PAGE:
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Nebraska Supreme Court: Self-Imposed Hardship Not an Absolute Bar to Zoning Variance

on Friday, 15 January 2021 in Dirt Alert: David C. Levy, Editor

Dolezal-Soukup v. Dodge County Board of Adjustment, 308 Neb. 63 (2021)

Joseph and Teri Kreifels (collectively, the “Kreifels”) erected a private pigpen to enable their children to participate in a 4-H program.  The pen held up to six pigs.  The Kreifels’ neighbor, Carla Dolezal-Soukup (“Appellant”), complained to the Dodge County Planning and Zoning Department seeking relocation or removal of the pen.  The complaint cited zoning violations and nuisance.  The Dodge County Zoning Administrator examined the pen and found that it violated the applicable zoning ordinance (the “Ordinance”) due to its proximity to Appellant’s property line and residence.  

Upon notice of the violation, the Kreifels applied for a variance from the Dodge County Board of Adjustment (the “Board”).  A variance is a permitted exception to a zoning ordinance, which is typically associated with an unusual or unanticipated pre-existing condition that causes the regular application of the applicable ordinance to unduly burden a specific property owner.  The Board approved the variance.

Appellant challenged the Board’s approval of the variance in District Court.  The District Court of Dodge County affirmed the Board’s approval.  

Appellant appealed to the Nebraska Supreme Court.  The Supreme Court affirmed the District Court, and reaffirmed the Board’s approval.  The primary issues on appeal were whether the Kreifels would experience undue hardship upon strict application of the Ordinance and whether such hardship was self-created.  

Nebraska law requires a county board to make four findings to grant a variance from a zoning regulation:  (i) strict application of the regulation would produce undue hardship; (ii) the hardship is not shared generally by other properties in the same zoning district and vicinity; (iii) the variance will not be a substantial detriment to the adjacent property or a change to the character of the zoning district; and (iv) the reasons for the variance are not convenience, profit, or caprice.  Section 23-168.03(1)(c).  The Board may not consider a self-created hardship in its determination.  See Frank v. Russell, 160 Neb. 354 (1955) and Bowman v. City of York, 240 Neb. 201 (1992).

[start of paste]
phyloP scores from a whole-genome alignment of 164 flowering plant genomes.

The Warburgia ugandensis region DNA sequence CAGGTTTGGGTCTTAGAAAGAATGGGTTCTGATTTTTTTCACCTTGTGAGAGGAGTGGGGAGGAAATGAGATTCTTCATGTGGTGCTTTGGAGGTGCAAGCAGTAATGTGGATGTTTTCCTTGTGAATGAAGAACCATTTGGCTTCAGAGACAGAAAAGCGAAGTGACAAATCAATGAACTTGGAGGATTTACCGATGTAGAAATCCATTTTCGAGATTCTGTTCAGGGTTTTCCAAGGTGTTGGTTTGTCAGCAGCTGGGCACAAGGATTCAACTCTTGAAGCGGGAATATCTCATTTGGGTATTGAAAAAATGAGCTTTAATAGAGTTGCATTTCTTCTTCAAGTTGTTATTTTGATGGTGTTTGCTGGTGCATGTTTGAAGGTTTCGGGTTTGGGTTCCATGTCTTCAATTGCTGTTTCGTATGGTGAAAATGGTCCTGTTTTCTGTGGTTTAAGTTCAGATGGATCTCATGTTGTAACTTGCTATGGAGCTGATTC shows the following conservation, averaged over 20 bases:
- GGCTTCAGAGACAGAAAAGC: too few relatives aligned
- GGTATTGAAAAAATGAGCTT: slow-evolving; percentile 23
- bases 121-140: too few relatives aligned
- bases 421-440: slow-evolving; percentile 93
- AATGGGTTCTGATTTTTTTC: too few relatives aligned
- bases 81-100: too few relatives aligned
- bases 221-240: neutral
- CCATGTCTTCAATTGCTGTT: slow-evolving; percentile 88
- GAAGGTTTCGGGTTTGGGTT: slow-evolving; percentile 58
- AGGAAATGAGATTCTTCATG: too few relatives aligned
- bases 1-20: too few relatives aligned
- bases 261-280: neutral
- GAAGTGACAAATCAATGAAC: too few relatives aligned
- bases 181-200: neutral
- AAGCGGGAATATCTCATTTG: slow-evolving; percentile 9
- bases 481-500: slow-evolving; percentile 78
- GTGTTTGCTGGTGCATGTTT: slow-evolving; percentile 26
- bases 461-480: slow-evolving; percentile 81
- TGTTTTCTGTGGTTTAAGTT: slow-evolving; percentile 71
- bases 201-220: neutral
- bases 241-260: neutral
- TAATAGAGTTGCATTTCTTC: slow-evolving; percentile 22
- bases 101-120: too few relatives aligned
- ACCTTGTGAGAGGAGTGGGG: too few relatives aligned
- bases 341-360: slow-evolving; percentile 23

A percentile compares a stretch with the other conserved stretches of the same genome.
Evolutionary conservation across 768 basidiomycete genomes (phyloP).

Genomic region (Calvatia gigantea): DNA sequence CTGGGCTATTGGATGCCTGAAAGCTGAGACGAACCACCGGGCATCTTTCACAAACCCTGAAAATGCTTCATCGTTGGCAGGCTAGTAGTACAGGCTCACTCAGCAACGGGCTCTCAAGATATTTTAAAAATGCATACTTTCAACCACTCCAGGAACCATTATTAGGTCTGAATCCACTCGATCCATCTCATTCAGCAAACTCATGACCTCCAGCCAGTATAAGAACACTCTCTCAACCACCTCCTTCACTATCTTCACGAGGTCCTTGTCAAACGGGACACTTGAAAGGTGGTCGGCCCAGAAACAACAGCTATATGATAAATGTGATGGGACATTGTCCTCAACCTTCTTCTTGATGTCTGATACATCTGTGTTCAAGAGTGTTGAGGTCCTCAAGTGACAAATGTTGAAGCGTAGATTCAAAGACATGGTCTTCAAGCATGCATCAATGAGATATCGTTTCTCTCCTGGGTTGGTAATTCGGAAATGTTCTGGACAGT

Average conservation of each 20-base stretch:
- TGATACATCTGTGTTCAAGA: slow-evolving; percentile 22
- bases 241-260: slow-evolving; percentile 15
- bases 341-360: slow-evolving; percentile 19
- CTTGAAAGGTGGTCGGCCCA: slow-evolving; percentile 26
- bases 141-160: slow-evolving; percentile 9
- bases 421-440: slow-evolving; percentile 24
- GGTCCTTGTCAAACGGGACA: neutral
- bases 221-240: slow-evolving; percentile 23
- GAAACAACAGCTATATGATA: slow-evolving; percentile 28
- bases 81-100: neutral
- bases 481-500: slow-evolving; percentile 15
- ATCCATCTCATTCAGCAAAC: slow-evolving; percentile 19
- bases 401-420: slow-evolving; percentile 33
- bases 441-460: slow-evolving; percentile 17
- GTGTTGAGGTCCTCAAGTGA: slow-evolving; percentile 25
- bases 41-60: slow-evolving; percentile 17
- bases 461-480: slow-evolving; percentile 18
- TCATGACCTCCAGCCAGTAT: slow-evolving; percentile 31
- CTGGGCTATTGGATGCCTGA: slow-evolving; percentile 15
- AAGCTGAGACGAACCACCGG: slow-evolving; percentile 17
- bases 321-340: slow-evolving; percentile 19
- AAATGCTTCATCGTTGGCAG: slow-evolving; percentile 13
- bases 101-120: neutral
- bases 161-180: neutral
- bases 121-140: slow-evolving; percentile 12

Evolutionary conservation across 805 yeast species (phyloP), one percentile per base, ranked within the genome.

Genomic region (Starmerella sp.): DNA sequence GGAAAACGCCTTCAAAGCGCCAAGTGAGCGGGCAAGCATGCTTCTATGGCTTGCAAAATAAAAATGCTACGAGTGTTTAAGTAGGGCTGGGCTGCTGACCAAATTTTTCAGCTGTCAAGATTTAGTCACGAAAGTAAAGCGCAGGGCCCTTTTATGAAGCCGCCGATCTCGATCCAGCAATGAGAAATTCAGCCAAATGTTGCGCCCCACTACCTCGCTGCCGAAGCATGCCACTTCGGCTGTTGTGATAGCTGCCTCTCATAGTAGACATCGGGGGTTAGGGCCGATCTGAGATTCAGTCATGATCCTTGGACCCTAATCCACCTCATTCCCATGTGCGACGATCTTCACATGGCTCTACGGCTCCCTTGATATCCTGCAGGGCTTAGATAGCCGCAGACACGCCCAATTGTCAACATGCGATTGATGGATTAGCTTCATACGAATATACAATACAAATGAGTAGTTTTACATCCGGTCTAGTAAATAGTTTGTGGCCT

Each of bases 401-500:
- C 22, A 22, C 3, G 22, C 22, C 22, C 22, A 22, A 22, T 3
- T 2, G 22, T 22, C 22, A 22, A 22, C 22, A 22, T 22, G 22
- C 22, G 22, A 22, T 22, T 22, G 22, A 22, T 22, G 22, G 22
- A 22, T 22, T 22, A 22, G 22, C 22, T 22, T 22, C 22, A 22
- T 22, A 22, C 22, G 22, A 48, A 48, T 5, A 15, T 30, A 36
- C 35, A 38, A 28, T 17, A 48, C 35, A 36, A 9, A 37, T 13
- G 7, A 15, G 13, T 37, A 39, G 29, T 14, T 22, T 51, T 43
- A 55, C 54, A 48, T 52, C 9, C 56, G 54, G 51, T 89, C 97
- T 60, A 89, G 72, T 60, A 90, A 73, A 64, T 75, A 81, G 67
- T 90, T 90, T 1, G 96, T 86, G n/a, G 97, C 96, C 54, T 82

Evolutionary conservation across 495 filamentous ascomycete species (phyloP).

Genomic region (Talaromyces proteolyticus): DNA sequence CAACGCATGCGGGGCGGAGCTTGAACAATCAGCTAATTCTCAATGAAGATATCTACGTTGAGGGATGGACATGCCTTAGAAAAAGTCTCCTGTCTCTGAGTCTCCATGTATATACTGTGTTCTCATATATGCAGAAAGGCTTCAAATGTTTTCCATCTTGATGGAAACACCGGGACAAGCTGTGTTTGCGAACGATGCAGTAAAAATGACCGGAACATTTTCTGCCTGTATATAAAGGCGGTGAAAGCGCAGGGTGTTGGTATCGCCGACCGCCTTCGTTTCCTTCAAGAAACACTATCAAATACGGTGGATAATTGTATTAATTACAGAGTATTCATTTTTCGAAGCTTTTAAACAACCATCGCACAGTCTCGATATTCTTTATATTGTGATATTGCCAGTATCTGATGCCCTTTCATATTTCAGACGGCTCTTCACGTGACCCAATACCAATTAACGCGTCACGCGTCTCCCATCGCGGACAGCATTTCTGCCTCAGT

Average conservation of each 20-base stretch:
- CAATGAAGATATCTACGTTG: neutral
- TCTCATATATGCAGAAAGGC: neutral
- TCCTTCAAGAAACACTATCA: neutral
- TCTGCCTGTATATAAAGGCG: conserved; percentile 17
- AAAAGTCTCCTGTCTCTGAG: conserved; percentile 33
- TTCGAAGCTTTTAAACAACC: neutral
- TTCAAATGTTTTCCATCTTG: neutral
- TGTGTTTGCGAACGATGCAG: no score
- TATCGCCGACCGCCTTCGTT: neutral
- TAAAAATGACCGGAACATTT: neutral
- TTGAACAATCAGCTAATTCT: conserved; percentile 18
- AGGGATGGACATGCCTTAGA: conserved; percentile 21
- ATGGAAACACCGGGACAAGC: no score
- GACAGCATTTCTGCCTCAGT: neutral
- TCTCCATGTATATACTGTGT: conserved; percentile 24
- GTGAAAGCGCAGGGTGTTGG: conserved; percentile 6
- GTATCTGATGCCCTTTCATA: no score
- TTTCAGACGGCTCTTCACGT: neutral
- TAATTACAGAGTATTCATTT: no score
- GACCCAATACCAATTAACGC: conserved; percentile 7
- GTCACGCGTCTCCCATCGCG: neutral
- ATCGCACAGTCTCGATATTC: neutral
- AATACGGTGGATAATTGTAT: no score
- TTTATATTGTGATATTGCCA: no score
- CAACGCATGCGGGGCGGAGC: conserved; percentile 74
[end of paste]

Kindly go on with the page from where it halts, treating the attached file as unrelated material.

The Court held that the Board had given due process and consideration to each of the factors in section 23-168.03(1)(c).  In doing so, it carefully analyzed two alternate sites for the pen.

The first would require a separate variance and was adjacent to two preexisting steel sheds that would restrict airflow and endanger the animals, thereby defeating the purpose of the permitted use.  The second would create significant expense to the Kreifels, drainage onto a neighboring property, and interference with farming operations.

In its affirmation, the Court noted that, while the Kreifels’ did have both self-created and financial hardships, said hardships were not the only basis for their application and were not a per se bar to the variance.  The Court was free to consider all other potential hardships.  Accordingly, the Court found that the narrowness of the Kreifels’ property, combined with the preexisting structures, justified the variance.

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